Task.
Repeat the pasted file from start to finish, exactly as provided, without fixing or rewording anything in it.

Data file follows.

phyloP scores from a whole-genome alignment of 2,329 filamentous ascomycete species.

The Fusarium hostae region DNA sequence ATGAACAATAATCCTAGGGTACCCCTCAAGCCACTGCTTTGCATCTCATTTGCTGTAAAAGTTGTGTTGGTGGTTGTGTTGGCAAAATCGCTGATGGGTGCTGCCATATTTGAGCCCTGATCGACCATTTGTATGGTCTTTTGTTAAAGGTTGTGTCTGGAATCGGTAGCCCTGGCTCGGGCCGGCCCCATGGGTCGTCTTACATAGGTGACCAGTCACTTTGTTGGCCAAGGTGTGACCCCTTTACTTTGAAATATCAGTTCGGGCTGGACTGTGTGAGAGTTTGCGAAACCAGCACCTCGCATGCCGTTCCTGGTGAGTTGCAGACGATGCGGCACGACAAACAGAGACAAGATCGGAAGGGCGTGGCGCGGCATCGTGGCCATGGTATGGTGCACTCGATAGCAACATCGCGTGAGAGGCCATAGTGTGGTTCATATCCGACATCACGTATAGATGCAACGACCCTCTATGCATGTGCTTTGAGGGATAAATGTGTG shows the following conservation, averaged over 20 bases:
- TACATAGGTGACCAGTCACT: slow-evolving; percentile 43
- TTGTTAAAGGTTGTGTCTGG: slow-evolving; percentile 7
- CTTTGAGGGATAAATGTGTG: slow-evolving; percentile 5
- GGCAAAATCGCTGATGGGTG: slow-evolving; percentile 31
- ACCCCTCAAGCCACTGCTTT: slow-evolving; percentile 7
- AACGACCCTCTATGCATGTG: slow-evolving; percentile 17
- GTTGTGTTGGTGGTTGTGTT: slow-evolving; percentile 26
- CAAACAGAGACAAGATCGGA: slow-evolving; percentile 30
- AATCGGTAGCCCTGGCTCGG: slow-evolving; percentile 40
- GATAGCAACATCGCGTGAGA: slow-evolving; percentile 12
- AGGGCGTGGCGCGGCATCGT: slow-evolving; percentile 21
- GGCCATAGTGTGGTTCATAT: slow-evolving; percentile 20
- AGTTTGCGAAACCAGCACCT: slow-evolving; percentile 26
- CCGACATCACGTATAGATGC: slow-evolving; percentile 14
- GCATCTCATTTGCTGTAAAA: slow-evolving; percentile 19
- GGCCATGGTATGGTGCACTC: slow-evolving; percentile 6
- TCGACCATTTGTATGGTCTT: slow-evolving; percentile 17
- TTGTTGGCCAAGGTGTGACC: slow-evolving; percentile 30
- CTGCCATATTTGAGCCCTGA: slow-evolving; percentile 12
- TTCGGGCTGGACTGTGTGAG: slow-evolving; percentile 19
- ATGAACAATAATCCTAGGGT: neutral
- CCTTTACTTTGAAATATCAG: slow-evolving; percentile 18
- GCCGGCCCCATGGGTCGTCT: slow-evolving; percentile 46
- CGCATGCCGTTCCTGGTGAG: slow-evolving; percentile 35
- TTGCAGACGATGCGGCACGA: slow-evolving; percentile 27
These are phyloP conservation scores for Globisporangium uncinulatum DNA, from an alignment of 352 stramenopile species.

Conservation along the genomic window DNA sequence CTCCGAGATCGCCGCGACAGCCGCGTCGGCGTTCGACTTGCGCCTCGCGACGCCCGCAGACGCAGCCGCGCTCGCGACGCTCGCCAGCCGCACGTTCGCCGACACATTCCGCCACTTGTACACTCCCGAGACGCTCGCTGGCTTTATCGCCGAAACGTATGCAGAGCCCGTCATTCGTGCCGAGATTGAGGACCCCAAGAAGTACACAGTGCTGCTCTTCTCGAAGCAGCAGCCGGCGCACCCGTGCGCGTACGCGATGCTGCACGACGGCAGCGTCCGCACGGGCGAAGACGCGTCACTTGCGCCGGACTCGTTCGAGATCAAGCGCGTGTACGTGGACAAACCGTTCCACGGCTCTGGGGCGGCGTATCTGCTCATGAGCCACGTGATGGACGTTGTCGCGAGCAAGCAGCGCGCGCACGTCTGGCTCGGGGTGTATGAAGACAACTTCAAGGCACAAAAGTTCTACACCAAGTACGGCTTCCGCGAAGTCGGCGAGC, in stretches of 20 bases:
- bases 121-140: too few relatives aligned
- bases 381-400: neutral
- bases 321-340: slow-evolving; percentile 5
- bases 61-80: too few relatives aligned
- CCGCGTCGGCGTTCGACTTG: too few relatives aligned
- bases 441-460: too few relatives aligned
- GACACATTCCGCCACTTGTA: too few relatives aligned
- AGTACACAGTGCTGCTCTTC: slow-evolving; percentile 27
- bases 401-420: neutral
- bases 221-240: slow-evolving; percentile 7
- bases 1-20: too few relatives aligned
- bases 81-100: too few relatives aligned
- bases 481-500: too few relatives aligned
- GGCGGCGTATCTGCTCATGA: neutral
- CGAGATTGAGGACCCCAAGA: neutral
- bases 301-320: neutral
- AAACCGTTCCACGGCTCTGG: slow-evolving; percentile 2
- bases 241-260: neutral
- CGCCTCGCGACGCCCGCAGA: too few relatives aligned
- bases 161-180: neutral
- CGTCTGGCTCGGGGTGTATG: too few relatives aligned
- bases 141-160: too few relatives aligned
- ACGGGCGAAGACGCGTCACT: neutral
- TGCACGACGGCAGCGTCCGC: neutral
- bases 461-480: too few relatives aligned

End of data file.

phyloP scores from a whole-genome alignment of 2,329 filamentous ascomycete species.

The Fusarium hostae region DNA sequence ATGAACAATAATCCTAGGGTACCCCTCAAGCCACTGCTTTGCATCTCATTTGCTGTAAAAGTTGTGTTGGTGGTTGTGTTGGCAAAATCGCTGATGGGTGCTGCCATATTTGAGCCCTGATCGACCATTTGTATGGTCTTTTGTTAAAGGTTGTGTCTGGAATCGGTAGCCCTGGCTCGGGCCGGCCCCATGGGTCGTCTTACATAGGTGACCAGTCACTTTGTTGGCCAAGGTGTGACCCCTTTACTTTGAAATATCAGTTCGGGCTGGACTGTGTGAGAGTTTGCGAAACCAGCACCTCGCATGCCGTTCCTGGTGAGTTGCAGACGATGCGGCACGACAAACAGAGACAAGATCGGAAGGGCGTGGCGCGGCATCGTGGCCATGGTATGGTGCACTCGATAGCAACATCGCGTGAGAGGCCATAGTGTGGTTCATATCCGACATCACGTATAGATGCAACGACCCTCTATGCATGTGCTTTGAGGGATAAATGTGTG shows the following conservation, averaged over 20 bases:
- TACATAGGTGACCAGTCACT: slow-evolving; percentile 43
- TTGTTAAAGGTTGTGTCTGG: slow-evolving; percentile 7
- CTTTGAGGGATAAATGTGTG: slow-evolving; percentile 5
- GGCAAAATCGCTGATGGGTG: slow-evolving; percentile 31
- ACCCCTCAAGCCACTGCTTT: slow-evolving; percentile 7
- AACGACCCTCTATGCATGTG: slow-evolving; percentile 17
- GTTGTGTTGGTGGTTGTGTT: slow-evolving; percentile 26
- CAAACAGAGACAAGATCGGA: slow-evolving; percentile 30
- AATCGGTAGCCCTGGCTCGG: slow-evolving; percentile 40
- GATAGCAACATCGCGTGAGA: slow-evolving; percentile 12
- AGGGCGTGGCGCGGCATCGT: slow-evolving; percentile 21
- GGCCATAGTGTGGTTCATAT: slow-evolving; percentile 20
- AGTTTGCGAAACCAGCACCT: slow-evolving; percentile 26
- CCGACATCACGTATAGATGC: slow-evolving; percentile 14
- GCATCTCATTTGCTGTAAAA: slow-evolving; percentile 19
- GGCCATGGTATGGTGCACTC: slow-evolving; percentile 6
- TCGACCATTTGTATGGTCTT: slow-evolving; percentile 17
- TTGTTGGCCAAGGTGTGACC: slow-evolving; percentile 30
- CTGCCATATTTGAGCCCTGA: slow-evolving; percentile 12
- TTCGGGCTGGACTGTGTGAG: slow-evolving; percentile 19
- ATGAACAATAATCCTAGGGT: neutral
- CCTTTACTTTGAAATATCAG: slow-evolving; percentile 18
- GCCGGCCCCATGGGTCGTCT: slow-evolving; percentile 46
- CGCATGCCGTTCCTGGTGAG: slow-evolving; percentile 35
- TTGCAGACGATGCGGCACGA: slow-evolving; percentile 27
These are phyloP conservation scores for Globisporangium uncinulatum DNA, from an alignment of 352 stramenopile species.

Conservation along the genomic window DNA sequence CTCCGAGATCGCCGCGACAGCCGCGTCGGCGTTCGACTTGCGCCTCGCGACGCCCGCAGACGCAGCCGCGCTCGCGACGCTCGCCAGCCGCACGTTCGCCGACACATTCCGCCACTTGTACACTCCCGAGACGCTCGCTGGCTTTATCGCCGAAACGTATGCAGAGCCCGTCATTCGTGCCGAGATTGAGGACCCCAAGAAGTACACAGTGCTGCTCTTCTCGAAGCAGCAGCCGGCGCACCCGTGCGCGTACGCGATGCTGCACGACGGCAGCGTCCGCACGGGCGAAGACGCGTCACTTGCGCCGGACTCGTTCGAGATCAAGCGCGTGTACGTGGACAAACCGTTCCACGGCTCTGGGGCGGCGTATCTGCTCATGAGCCACGTGATGGACGTTGTCGCGAGCAAGCAGCGCGCGCACGTCTGGCTCGGGGTGTATGAAGACAACTTCAAGGCACAAAAGTTCTACACCAAGTACGGCTTCCGCGAAGTCGGCGAGC, in stretches of 20 bases:
- bases 121-140: too few relatives aligned
- bases 381-400: neutral
- bases 321-340: slow-evolving; percentile 5
- bases 61-80: too few relatives aligned
- CCGCGTCGGCGTTCGACTTG: too few relatives aligned
- bases 441-460: too few relatives aligned
- GACACATTCCGCCACTTGTA: too few relatives aligned
- AGTACACAGTGCTGCTCTTC: slow-evolving; percentile 27
- bases 401-420: neutral
- bases 221-240: slow-evolving; percentile 7
- bases 1-20: too few relatives aligned
- bases 81-100: too few relatives aligned
- bases 481-500: too few relatives aligned
- GGCGGCGTATCTGCTCATGA: neutral
- CGAGATTGAGGACCCCAAGA: neutral
- bases 301-320: neutral
- AAACCGTTCCACGGCTCTGG: slow-evolving; percentile 2
- bases 241-260: neutral
- CGCCTCGCGACGCCCGCAGA: too few relatives aligned
- bases 161-180: neutral
- CGTCTGGCTCGGGGTGTATG: too few relatives aligned
- bases 141-160: too few relatives aligned
- ACGGGCGAAGACGCGTCACT: neutral
- TGCACGACGGCAGCGTCCGC: neutral
- bases 461-480: too few relatives aligned